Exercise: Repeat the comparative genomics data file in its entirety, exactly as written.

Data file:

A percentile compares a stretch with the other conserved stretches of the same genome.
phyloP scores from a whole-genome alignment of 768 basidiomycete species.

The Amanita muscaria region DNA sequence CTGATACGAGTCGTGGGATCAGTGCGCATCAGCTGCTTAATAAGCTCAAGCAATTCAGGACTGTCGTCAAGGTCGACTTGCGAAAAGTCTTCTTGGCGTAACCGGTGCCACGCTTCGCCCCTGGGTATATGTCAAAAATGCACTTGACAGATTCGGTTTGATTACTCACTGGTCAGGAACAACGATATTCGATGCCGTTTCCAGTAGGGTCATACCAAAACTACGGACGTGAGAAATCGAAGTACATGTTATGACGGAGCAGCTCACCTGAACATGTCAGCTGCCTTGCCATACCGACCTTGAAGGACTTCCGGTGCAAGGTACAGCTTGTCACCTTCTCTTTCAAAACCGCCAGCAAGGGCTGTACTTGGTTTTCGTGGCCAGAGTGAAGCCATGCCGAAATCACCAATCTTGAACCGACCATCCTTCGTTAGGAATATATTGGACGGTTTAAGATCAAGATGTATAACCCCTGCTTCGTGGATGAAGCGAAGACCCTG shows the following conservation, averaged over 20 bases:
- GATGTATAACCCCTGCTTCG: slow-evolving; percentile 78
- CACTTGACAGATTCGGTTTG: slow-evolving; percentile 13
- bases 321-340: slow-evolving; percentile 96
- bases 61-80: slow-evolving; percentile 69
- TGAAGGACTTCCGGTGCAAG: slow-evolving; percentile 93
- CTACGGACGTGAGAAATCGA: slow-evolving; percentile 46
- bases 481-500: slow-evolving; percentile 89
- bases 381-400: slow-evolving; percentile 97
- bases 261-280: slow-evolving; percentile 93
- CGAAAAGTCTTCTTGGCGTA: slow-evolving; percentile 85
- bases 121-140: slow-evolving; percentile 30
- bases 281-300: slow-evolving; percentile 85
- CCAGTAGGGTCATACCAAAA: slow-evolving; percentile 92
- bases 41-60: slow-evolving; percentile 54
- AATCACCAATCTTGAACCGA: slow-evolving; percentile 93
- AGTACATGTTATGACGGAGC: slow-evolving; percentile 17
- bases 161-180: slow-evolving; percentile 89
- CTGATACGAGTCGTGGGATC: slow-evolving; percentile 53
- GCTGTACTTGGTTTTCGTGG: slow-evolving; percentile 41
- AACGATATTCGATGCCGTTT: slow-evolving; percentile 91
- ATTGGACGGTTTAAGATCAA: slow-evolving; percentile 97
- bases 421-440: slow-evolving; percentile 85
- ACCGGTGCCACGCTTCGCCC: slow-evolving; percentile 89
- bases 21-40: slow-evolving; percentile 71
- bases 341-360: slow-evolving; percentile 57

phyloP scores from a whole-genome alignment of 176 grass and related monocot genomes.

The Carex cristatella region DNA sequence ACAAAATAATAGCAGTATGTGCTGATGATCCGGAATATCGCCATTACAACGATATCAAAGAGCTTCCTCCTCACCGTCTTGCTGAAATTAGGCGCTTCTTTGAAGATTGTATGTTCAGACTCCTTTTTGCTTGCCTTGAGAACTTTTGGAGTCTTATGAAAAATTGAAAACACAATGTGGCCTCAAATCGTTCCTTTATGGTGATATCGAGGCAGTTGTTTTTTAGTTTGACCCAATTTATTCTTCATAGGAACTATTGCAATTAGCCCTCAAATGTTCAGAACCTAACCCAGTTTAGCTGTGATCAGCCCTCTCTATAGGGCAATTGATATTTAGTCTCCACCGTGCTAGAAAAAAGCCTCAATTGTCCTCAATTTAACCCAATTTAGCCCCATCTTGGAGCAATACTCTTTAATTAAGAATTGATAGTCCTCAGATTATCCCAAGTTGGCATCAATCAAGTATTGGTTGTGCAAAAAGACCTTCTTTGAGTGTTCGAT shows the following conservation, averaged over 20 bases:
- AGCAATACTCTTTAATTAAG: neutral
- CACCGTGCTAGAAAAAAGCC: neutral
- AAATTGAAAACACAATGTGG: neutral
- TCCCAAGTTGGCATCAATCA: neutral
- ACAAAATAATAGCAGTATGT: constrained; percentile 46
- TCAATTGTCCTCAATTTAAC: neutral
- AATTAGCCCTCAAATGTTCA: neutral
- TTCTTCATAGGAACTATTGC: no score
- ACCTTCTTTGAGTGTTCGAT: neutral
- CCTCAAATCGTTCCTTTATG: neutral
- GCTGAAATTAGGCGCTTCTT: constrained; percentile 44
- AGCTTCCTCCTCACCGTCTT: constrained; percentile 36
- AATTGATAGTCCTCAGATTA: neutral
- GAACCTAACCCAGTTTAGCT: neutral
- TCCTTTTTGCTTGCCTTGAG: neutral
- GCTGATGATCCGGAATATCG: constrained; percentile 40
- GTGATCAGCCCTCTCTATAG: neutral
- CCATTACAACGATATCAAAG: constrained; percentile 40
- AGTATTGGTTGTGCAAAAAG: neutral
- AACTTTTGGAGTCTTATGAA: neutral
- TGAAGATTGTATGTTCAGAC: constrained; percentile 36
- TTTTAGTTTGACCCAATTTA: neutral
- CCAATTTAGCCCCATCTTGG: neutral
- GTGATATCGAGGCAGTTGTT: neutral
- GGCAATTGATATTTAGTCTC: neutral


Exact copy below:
A percentile compares a stretch with the other conserved stretches of the same genome.
phyloP scores from a whole-genome alignment of 768 basidiomycete species.

The Amanita muscaria region DNA sequence CTGATACGAGTCGTGGGATCAGTGCGCATCAGCTGCTTAATAAGCTCAAGCAATTCAGGACTGTCGTCAAGGTCGACTTGCGAAAAGTCTTCTTGGCGTAACCGGTGCCACGCTTCGCCCCTGGGTATATGTCAAAAATGCACTTGACAGATTCGGTTTGATTACTCACTGGTCAGGAACAACGATATTCGATGCCGTTTCCAGTAGGGTCATACCAAAACTACGGACGTGAGAAATCGAAGTACATGTTATGACGGAGCAGCTCACCTGAACATGTCAGCTGCCTTGCCATACCGACCTTGAAGGACTTCCGGTGCAAGGTACAGCTTGTCACCTTCTCTTTCAAAACCGCCAGCAAGGGCTGTACTTGGTTTTCGTGGCCAGAGTGAAGCCATGCCGAAATCACCAATCTTGAACCGACCATCCTTCGTTAGGAATATATTGGACGGTTTAAGATCAAGATGTATAACCCCTGCTTCGTGGATGAAGCGAAGACCCTG shows the following conservation, averaged over 20 bases:
- GATGTATAACCCCTGCTTCG: slow-evolving; percentile 78
- CACTTGACAGATTCGGTTTG: slow-evolving; percentile 13
- bases 321-340: slow-evolving; percentile 96
- bases 61-80: slow-evolving; percentile 69
- TGAAGGACTTCCGGTGCAAG: slow-evolving; percentile 93
- CTACGGACGTGAGAAATCGA: slow-evolving; percentile 46
- bases 481-500: slow-evolving; percentile 89
- bases 381-400: slow-evolving; percentile 97
- bases 261-280: slow-evolving; percentile 93
- CGAAAAGTCTTCTTGGCGTA: slow-evolving; percentile 85
- bases 121-140: slow-evolving; percentile 30
- bases 281-300: slow-evolving; percentile 85
- CCAGTAGGGTCATACCAAAA: slow-evolving; percentile 92
- bases 41-60: slow-evolving; percentile 54
- AATCACCAATCTTGAACCGA: slow-evolving; percentile 93
- AGTACATGTTATGACGGAGC: slow-evolving; percentile 17
- bases 161-180: slow-evolving; percentile 89
- CTGATACGAGTCGTGGGATC: slow-evolving; percentile 53
- GCTGTACTTGGTTTTCGTGG: slow-evolving; percentile 41
- AACGATATTCGATGCCGTTT: slow-evolving; percentile 91
- ATTGGACGGTTTAAGATCAA: slow-evolving; percentile 97
- bases 421-440: slow-evolving; percentile 85
- ACCGGTGCCACGCTTCGCCC: slow-evolving; percentile 89
- bases 21-40: slow-evolving; percentile 71
- bases 341-360: slow-evolving; percentile 57

phyloP scores from a whole-genome alignment of 176 grass and related monocot genomes.

The Carex cristatella region DNA sequence ACAAAATAATAGCAGTATGTGCTGATGATCCGGAATATCGCCATTACAACGATATCAAAGAGCTTCCTCCTCACCGTCTTGCTGAAATTAGGCGCTTCTTTGAAGATTGTATGTTCAGACTCCTTTTTGCTTGCCTTGAGAACTTTTGGAGTCTTATGAAAAATTGAAAACACAATGTGGCCTCAAATCGTTCCTTTATGGTGATATCGAGGCAGTTGTTTTTTAGTTTGACCCAATTTATTCTTCATAGGAACTATTGCAATTAGCCCTCAAATGTTCAGAACCTAACCCAGTTTAGCTGTGATCAGCCCTCTCTATAGGGCAATTGATATTTAGTCTCCACCGTGCTAGAAAAAAGCCTCAATTGTCCTCAATTTAACCCAATTTAGCCCCATCTTGGAGCAATACTCTTTAATTAAGAATTGATAGTCCTCAGATTATCCCAAGTTGGCATCAATCAAGTATTGGTTGTGCAAAAAGACCTTCTTTGAGTGTTCGAT shows the following conservation, averaged over 20 bases:
- AGCAATACTCTTTAATTAAG: neutral
- CACCGTGCTAGAAAAAAGCC: neutral
- AAATTGAAAACACAATGTGG: neutral
- TCCCAAGTTGGCATCAATCA: neutral
- ACAAAATAATAGCAGTATGT: constrained; percentile 46
- TCAATTGTCCTCAATTTAAC: neutral
- AATTAGCCCTCAAATGTTCA: neutral
- TTCTTCATAGGAACTATTGC: no score
- ACCTTCTTTGAGTGTTCGAT: neutral
- CCTCAAATCGTTCCTTTATG: neutral
- GCTGAAATTAGGCGCTTCTT: constrained; percentile 44
- AGCTTCCTCCTCACCGTCTT: constrained; percentile 36
- AATTGATAGTCCTCAGATTA: neutral
- GAACCTAACCCAGTTTAGCT: neutral
- TCCTTTTTGCTTGCCTTGAG: neutral
- GCTGATGATCCGGAATATCG: constrained; percentile 40
- GTGATCAGCCCTCTCTATAG: neutral
- CCATTACAACGATATCAAAG: constrained; percentile 40
- AGTATTGGTTGTGCAAAAAG: neutral
- AACTTTTGGAGTCTTATGAA: neutral
- TGAAGATTGTATGTTCAGAC: constrained; percentile 36
- TTTTAGTTTGACCCAATTTA: neutral
- CCAATTTAGCCCCATCTTGG: neutral
- GTGATATCGAGGCAGTTGTT: neutral
- GGCAATTGATATTTAGTCTC: neutral